Collaboration of Multiple Autonomous Industrial Robots through Optimal Base Placements

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Abstract

Multiple autonomous industrial robots can be of great use in manufacturing applications, particularly if the environment is unstructured and custom manufacturing is required. Autonomous robots that are equipped with manipulators can collaborate to carry out manufacturing tasks such as surface preparation by means of grit-blasting, surface coating or spray painting, all of which require complete surface coverage. However, as part of the collaboration process, appropriate base placements relative to the environment and the target object need to be determined by the robots. The problem of finding appropriate base placements is further complicated when the object under consideration is large and has a complex geometric shape, and thus the robots need to operate from a number of base placements in order to obtain complete coverage of the entire object. To address this problem, an approach for Optimization of Multiple Base Placements (OMBP) for each robot is proposed in this paper. The approach aims to optimize base placements for multi-robot collaboration by taking into account task-specific objectives such as makespan, fair workload division amongst the robots, and coverage percentage; and manipulator-related objectives such as torque and manipulability measure. In addition, the constraint of robots maintaining an appropriate distance between each other and relative to the environment is taken into account. Simulated and real-world experiments are carried out to demonstrate the effectiveness of the approach and to verify that the simulated results are accurate and reliable.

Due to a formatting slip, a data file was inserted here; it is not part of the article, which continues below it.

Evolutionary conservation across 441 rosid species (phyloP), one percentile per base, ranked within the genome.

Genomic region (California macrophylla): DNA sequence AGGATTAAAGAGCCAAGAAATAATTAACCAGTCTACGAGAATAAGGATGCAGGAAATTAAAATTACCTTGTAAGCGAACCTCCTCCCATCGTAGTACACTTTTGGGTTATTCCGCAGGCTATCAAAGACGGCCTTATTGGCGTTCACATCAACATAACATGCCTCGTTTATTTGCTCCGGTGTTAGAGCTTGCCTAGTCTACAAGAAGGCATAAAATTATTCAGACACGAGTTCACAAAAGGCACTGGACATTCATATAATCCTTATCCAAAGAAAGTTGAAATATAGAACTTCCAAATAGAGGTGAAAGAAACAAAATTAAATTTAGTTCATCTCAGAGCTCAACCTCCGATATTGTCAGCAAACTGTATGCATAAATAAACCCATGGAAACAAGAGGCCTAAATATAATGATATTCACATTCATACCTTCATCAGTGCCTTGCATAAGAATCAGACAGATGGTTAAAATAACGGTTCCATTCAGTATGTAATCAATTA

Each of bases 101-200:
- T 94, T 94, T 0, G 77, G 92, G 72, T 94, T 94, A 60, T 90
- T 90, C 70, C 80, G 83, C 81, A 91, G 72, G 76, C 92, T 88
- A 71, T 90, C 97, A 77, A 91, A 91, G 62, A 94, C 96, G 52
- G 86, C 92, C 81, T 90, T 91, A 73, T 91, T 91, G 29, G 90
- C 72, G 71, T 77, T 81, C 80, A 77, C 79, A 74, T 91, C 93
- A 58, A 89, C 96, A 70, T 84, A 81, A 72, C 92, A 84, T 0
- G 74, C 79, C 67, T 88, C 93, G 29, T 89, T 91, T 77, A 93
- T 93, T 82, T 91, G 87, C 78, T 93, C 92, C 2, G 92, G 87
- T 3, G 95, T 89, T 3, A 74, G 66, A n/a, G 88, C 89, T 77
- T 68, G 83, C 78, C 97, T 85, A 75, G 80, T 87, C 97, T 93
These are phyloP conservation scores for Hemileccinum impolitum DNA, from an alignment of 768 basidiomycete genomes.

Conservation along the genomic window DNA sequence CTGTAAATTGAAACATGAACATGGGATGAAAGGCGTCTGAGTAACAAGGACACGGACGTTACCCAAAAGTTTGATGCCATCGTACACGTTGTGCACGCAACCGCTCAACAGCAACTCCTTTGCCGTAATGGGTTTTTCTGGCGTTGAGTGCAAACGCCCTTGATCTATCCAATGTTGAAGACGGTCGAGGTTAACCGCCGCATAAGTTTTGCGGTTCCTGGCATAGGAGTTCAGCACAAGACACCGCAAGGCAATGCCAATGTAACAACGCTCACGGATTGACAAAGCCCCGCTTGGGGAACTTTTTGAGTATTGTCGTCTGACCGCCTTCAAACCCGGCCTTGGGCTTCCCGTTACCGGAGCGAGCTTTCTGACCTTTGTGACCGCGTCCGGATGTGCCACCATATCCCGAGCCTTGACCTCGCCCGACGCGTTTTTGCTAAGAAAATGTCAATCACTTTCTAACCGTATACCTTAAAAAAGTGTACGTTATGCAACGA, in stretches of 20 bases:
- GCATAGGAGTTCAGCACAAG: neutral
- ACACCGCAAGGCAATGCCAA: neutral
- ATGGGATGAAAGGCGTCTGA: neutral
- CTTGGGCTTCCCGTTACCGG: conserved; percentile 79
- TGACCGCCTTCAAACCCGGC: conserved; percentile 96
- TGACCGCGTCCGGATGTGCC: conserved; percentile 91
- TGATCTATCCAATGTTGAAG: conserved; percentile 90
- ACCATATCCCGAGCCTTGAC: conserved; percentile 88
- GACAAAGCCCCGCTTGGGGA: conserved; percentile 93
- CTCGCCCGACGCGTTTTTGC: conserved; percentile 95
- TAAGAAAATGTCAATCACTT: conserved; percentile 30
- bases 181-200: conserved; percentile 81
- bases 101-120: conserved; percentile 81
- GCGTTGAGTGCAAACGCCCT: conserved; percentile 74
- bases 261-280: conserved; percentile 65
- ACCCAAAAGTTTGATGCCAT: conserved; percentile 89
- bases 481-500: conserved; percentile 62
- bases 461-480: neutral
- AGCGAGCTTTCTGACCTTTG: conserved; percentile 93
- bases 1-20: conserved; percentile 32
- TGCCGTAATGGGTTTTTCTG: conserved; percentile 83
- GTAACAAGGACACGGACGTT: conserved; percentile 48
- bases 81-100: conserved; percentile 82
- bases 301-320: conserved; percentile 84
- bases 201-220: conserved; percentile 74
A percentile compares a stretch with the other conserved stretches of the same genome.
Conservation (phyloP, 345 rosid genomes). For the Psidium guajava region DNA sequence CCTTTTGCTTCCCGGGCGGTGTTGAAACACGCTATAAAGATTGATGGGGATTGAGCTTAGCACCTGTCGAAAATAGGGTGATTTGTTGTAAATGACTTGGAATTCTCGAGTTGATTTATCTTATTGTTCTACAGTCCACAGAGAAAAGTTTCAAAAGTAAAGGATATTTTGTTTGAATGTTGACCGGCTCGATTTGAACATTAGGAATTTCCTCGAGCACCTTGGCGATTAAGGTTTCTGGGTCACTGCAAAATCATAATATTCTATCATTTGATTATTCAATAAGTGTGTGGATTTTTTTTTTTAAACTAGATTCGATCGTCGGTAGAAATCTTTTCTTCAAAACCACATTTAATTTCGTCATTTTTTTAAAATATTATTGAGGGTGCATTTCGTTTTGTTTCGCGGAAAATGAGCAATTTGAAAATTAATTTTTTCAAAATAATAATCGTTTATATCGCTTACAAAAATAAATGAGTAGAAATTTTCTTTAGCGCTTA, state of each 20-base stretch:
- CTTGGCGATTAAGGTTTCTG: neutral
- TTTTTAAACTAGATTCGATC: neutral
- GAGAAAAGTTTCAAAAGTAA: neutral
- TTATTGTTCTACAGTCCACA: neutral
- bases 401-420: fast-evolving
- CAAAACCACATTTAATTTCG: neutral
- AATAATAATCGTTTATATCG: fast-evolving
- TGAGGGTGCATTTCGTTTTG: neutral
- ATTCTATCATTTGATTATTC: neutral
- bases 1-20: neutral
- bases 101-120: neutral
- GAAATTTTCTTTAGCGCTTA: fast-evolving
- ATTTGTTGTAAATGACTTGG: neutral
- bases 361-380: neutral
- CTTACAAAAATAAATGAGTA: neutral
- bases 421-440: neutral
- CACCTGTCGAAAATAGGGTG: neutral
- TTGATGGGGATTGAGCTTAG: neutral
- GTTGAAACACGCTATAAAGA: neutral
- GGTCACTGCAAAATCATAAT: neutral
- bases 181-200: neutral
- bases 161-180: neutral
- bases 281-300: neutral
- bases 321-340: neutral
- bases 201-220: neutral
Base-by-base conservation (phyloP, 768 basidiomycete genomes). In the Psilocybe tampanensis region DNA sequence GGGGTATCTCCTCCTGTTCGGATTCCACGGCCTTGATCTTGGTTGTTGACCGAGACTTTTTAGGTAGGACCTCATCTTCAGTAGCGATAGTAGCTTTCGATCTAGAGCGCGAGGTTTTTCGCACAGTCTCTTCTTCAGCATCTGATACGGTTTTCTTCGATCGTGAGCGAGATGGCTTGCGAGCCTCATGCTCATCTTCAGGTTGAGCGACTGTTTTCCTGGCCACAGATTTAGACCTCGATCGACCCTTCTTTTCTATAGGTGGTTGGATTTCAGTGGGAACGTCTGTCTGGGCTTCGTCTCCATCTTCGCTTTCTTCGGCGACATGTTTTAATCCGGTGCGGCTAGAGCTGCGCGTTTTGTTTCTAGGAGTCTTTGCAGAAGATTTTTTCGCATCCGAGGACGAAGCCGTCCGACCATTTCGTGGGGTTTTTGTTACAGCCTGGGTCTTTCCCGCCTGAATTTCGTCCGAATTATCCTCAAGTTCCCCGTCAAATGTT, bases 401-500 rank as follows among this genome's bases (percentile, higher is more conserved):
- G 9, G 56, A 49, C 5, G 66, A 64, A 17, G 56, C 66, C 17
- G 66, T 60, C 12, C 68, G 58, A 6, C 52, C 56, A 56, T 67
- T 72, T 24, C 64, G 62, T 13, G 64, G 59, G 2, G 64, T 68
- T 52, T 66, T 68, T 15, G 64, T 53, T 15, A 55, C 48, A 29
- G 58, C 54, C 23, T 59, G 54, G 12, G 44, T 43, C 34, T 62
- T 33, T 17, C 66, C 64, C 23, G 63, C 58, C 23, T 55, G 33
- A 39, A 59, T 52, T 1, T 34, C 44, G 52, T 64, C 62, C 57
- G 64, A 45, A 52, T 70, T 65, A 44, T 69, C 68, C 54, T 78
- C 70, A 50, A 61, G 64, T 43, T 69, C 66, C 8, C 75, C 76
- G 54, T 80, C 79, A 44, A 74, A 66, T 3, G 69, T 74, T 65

Keywords

Autonomous industrial robots Base placement optimization Complete coverage Multi-robot collaboration 

Mathematics Subject Classification (2010)

68T40 65K99 

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Notes

Acknowledgements

This research is supported by SABRE Autonomous Solutions Pty Ltd and the Centre for Autonomous Systems (CAS) at the University of Technology Sydney, Australia. A special thank to Dr. Andrew Wing Keung To for his feedback and assisting with various aspects of the experiments. Authors also thank Prof. Gamini Dissanayake, Assoc. Prof. Shoudong Huang, Mr. Teng Zhang and Mr. Raphael Falque for their valuable recommendations and discussions.

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Copyright information

© Springer Science+Business Media B.V. 2017

Authors and Affiliations

  1. 1.Centre for Autonomous Systems (CAS) at the University of Technology Sydney (UTS)UltimoAustralia

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